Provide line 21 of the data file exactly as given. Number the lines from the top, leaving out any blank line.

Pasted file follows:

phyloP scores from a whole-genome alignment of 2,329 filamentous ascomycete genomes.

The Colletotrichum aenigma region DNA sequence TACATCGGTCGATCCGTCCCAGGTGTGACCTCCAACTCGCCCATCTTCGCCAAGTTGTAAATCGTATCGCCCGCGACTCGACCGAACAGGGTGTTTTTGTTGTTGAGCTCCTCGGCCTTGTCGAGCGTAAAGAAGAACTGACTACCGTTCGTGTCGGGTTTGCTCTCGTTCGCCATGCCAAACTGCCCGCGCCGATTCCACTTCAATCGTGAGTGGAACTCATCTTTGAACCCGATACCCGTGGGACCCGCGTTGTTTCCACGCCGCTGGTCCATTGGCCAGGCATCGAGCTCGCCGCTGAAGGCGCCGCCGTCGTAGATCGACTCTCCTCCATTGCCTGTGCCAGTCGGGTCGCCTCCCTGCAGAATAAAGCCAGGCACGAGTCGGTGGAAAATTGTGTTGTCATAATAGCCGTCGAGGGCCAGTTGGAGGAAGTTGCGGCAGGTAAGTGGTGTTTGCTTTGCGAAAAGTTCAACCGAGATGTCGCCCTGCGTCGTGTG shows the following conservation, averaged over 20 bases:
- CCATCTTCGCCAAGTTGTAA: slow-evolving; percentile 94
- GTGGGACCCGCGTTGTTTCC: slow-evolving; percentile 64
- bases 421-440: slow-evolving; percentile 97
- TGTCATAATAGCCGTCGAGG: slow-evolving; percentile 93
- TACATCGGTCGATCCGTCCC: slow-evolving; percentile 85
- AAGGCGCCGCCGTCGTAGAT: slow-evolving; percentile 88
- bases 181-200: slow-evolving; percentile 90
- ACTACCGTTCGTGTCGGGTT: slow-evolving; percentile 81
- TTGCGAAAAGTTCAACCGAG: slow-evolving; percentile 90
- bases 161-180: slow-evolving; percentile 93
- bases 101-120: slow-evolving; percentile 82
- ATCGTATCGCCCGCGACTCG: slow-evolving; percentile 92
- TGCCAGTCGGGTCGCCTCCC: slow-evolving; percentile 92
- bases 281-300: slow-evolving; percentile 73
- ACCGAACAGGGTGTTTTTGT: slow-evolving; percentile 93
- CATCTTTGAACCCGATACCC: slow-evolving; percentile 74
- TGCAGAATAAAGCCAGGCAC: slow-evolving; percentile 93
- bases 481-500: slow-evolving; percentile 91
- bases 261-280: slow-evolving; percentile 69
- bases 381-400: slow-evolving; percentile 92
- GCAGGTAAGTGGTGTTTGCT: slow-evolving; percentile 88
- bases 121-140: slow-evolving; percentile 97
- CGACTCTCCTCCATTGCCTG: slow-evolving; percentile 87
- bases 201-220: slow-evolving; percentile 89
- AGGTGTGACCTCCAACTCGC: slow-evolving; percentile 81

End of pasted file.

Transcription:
- bases 261-280: slow-evolving; percentile 69